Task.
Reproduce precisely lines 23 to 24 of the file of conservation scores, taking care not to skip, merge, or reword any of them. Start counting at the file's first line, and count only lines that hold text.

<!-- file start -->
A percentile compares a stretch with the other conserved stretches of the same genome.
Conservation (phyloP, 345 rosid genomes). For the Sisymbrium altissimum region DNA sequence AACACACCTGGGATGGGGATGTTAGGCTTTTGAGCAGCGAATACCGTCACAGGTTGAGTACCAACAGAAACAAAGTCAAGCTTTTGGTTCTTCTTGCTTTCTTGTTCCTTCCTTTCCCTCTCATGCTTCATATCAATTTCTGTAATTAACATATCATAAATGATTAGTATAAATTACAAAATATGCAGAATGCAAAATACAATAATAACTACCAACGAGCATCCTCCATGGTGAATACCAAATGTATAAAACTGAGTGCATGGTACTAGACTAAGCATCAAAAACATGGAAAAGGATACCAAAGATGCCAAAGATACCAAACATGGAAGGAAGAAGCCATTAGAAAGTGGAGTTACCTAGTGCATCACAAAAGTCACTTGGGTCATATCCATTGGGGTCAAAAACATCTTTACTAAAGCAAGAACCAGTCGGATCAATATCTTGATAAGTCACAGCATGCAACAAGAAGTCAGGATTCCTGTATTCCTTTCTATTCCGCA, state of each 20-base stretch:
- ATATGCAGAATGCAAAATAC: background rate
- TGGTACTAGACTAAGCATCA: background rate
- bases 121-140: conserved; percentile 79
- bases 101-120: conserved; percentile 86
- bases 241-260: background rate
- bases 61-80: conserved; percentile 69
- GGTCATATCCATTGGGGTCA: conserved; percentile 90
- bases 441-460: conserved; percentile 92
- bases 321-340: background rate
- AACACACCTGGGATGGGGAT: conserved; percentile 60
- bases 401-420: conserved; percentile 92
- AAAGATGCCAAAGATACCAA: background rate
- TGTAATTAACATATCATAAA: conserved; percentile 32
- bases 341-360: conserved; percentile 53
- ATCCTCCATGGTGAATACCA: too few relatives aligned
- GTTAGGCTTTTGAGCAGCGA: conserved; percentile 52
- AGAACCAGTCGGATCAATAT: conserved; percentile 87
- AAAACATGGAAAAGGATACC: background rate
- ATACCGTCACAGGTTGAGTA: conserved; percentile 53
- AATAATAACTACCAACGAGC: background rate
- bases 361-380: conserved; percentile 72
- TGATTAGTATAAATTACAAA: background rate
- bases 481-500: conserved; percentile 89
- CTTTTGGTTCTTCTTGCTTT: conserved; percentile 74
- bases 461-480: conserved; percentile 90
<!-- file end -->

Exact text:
- bases 361-380: conserved; percentile 72
- TGATTAGTATAAATTACAAA: background rate